In August 2000, I was sent to Burnt Church, New Brunswick to cover the daily showdowns on Miramichi Bay between Mi’kmaq fishers and conservation officers. The federal government had set a deadline for native fishers to remove their lobster traps to make way for commercial fishing – a deadline ignored by members of the Burnt Church reserve, who felt that their treaty rights had been violated. The Warrior Society, an aboriginal paramilitary group that was deeply involved in the Oka standoff in Ontario, set up barricades blocking access along the connecting highway between the Acadian Peninsula and the rest of New Brunswick. The standoff also led some non-native fishers, as well as some reserve residents, to fire bullets at each other’s vessels and equipment. I had been working with the Aboriginal Peoples Television Network (APTN) for only six months and here I was, reporting on one of the most chaotic and violent clashes I’ve ever witnessed in my career.
I spent more than two weeks following this conflict, logging countless hours of overtime as I tried to keep up with a story that changed by the hour. By the end, I was exhausted by the stress, but I also felt a great sense of accomplishment. I was finally covering the kind of news story I had always wanted to cover.
I have always been compelled to tell stories that are important to Aboriginal Peoples – after all, it’s who I am. As a Mi’kmaq born and raised on the Indian Brook First Nation in Nova Scotia, I’ve often wondered why things are the way they are on Canada’s reserves. I grew up surrounded by poverty, addiction and dysfunction, never knowing my people’s history in the Atlantic Region. It wasn’t taught in any high school history class, and I wanted to know why these social situations existed and what could be done to change them.
This was the basic question I wanted to answer when I entered journalism eighteen years ago. It was important for me to explore a part of Canadian culture that had traditionally been poorly covered by mainstream media. Despite my background, it was difficult to put this desire into action.
While interning at CBC Radio in Halifax in 1990, I pitched stories I thought were important to aboriginal people. Many were dismissed as “too internal,” lacking appeal to a wider audience in Nova Scotia. Things got better at The Halifax Chronicle Herald. Pitches were well-received upon my arrival in May 1994 and some of my articles even made the front page. After a while, though, the encouragement to write about aboriginal issues faded, as did my optimism. I heard, often second-hand, that some colleagues questioned my objectivity and fairness when writing about aboriginal issues.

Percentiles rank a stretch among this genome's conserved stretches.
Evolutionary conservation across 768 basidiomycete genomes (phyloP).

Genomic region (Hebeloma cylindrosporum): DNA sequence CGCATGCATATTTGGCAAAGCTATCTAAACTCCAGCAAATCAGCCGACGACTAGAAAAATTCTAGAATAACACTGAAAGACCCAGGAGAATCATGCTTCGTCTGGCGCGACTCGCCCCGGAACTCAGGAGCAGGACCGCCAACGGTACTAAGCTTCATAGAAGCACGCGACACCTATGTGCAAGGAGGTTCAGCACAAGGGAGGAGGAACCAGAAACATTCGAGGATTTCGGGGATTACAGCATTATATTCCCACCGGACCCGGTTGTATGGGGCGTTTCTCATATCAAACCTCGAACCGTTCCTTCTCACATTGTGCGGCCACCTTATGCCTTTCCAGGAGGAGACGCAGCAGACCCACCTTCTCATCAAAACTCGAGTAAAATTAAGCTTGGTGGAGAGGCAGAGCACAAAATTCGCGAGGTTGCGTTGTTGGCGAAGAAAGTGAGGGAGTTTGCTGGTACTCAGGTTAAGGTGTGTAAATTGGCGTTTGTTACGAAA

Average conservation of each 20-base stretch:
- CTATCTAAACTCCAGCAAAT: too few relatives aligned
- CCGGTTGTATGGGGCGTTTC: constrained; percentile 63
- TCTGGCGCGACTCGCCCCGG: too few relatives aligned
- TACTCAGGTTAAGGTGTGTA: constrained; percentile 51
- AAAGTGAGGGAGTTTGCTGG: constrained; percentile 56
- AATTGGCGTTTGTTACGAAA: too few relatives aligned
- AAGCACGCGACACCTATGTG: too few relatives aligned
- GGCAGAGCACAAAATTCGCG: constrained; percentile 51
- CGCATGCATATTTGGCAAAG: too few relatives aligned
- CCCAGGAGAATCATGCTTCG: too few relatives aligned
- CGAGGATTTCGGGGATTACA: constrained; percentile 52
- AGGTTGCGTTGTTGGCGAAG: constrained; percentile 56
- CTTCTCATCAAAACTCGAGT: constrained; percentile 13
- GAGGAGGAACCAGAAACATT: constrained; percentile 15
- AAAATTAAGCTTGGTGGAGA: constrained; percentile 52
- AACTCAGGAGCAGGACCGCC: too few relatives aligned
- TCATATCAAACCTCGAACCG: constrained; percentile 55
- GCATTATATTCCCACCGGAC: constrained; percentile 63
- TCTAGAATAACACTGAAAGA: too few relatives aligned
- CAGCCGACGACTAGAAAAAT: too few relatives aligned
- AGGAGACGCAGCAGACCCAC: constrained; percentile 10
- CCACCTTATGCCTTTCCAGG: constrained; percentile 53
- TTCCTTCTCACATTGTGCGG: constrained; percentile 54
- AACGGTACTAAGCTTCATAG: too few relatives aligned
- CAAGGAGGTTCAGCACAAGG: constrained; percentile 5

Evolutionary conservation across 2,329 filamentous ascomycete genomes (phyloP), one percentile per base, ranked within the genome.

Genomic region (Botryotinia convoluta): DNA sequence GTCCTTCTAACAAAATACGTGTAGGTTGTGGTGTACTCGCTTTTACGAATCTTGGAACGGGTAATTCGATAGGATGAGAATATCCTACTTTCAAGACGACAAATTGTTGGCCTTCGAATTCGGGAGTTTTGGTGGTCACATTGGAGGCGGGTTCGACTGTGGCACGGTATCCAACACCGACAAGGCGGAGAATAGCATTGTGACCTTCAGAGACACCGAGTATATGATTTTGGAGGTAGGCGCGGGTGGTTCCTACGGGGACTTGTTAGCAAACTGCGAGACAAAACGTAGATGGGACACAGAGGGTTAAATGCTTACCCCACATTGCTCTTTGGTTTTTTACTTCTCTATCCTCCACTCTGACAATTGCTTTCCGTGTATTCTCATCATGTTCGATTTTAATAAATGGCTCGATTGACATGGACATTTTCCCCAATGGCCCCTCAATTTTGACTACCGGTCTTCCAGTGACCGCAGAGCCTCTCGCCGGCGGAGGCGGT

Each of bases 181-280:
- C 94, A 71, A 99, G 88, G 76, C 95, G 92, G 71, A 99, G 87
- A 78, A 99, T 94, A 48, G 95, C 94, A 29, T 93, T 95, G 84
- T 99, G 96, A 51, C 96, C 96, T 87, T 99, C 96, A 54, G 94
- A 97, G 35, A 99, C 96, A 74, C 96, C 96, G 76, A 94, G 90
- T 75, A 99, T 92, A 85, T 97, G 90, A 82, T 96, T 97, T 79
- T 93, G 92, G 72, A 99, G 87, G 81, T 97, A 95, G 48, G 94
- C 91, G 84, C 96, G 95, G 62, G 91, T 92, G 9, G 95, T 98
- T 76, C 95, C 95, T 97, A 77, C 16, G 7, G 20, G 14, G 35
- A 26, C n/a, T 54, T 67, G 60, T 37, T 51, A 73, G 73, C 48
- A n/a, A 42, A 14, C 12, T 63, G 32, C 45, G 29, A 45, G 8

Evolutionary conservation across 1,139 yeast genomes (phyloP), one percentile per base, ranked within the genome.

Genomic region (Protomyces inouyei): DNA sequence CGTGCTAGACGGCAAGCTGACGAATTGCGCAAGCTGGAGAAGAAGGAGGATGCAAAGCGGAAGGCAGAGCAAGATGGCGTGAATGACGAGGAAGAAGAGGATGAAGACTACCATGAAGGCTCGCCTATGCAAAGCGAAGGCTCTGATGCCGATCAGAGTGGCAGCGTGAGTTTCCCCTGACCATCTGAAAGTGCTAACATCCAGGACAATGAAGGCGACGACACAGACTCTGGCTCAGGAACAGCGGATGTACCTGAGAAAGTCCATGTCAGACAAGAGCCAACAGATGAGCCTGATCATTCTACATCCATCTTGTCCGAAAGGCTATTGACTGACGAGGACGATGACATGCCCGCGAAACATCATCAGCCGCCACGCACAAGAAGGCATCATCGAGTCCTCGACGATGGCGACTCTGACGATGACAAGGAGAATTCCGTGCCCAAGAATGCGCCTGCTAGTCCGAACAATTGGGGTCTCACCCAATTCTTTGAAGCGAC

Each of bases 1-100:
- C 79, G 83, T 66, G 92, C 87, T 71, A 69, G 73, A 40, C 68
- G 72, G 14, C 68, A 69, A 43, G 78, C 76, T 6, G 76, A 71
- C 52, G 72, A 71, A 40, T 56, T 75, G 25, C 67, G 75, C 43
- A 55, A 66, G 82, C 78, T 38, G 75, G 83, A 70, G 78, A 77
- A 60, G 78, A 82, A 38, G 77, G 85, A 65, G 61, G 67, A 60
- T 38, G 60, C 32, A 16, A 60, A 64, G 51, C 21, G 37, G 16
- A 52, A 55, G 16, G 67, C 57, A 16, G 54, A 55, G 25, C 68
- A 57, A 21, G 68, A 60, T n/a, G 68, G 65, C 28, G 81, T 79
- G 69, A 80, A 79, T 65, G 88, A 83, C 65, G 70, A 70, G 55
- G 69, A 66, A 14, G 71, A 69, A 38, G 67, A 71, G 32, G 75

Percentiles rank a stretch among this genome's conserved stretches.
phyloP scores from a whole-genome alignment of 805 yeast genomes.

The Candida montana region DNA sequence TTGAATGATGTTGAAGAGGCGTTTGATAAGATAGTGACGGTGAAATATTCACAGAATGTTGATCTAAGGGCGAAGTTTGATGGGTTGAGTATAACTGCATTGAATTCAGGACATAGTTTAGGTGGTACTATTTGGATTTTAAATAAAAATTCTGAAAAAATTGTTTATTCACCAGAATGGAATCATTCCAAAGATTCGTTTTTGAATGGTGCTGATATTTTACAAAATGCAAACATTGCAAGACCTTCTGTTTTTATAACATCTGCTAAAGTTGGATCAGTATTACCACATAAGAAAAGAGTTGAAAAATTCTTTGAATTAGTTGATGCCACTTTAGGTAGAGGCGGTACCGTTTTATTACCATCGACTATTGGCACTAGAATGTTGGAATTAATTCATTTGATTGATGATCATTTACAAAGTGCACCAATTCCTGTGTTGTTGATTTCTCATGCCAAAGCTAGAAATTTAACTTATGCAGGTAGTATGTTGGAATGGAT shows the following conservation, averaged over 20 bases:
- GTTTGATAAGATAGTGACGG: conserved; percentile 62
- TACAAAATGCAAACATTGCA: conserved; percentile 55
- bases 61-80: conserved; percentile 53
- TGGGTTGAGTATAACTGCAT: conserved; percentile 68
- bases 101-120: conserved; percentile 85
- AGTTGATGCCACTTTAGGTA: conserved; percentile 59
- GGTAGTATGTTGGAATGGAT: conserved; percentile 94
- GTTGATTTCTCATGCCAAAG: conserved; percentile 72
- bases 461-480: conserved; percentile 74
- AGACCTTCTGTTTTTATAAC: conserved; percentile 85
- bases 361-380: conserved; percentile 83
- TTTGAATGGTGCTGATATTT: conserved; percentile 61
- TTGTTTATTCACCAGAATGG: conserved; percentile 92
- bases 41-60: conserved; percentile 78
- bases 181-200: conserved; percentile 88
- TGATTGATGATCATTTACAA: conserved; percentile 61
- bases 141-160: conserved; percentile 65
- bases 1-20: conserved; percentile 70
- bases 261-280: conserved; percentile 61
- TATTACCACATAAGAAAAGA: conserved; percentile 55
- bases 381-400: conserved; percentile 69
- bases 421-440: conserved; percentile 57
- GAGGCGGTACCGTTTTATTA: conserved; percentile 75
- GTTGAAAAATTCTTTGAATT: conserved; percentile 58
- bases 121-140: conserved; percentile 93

The most hurtful experience happened six months before I left in 1998. One day, my supervisor discussed his concerns with me pitching aboriginal story ideas. He told me my insistence on covering these issues would only hurt my career because the news desk would never take me seriously. By extension, I’d also never be considered for promotion to more prestigious beats. What I found most disturbing about his comments was what he didn’t say – he never asked about my career goals and how those goals fit with the newspaper. It was readily apparent my aspirations didn’t mesh with the newspaper’s plans, so I left.
A year later, APTN went on-air for the first time. When the network advertised for an Atlantic video journalist – a role I’d been waiting for since graduating from journalism school in 1994, I applied for and got the job.
The atmosphere at APTN National News is no different than any other newsroom. The same journalistic ethics and standards apply as we aim to provide viewers with fair and balanced coverage. The difference is that the entire news staff is aboriginal and the primary goal is to cover issues and events important to Aboriginal Peoples. I report on these issues in the Atlantic region without being questioned about bias or objectivity. Through my work, I’ve learned about the history of my people and the treaties my ancestors signed with the British in the 1700s by covering the Mi’kmaq logging rights trial in Nova Scotia and New Brunswick, as well as by travelling to Innu communities in Labrador to cover the gas-sniffing epidemic among their youth. I would never have been given the chance to cover these stories if I had continued to work in the mainstream media.
My career choices may have limited how far I can go in this profession, but what I do now is far more fulfilling. I’ve developed a beat that goes beyond the headlines to look into why things work the way they do in aboriginal communities. I report on these issues with authority and knowledge.
Even media executives are starting to realize the importance of covering communities and having a diverse workforce in newsrooms. Canadian cities themselves are diverse entities and media outlets need to attract readers, listeners and viewers from a variety of communities.
For me, diversity in the newsroom means more than just hiring people of colour to cover mainstream issues. It means providing coverage of matters that are important to these communities, rather than dismissing such stories as being “too internal.” This kind of coverage needs to occur more frequently and consistently. Only then will diversity be meaningful in mainstream newsrooms.
About the author
This is a joint byline for the Ryerson Review of Journalism. All content is produced by students in their final year of the graduate or undergraduate program at the Ryerson School of Journalism.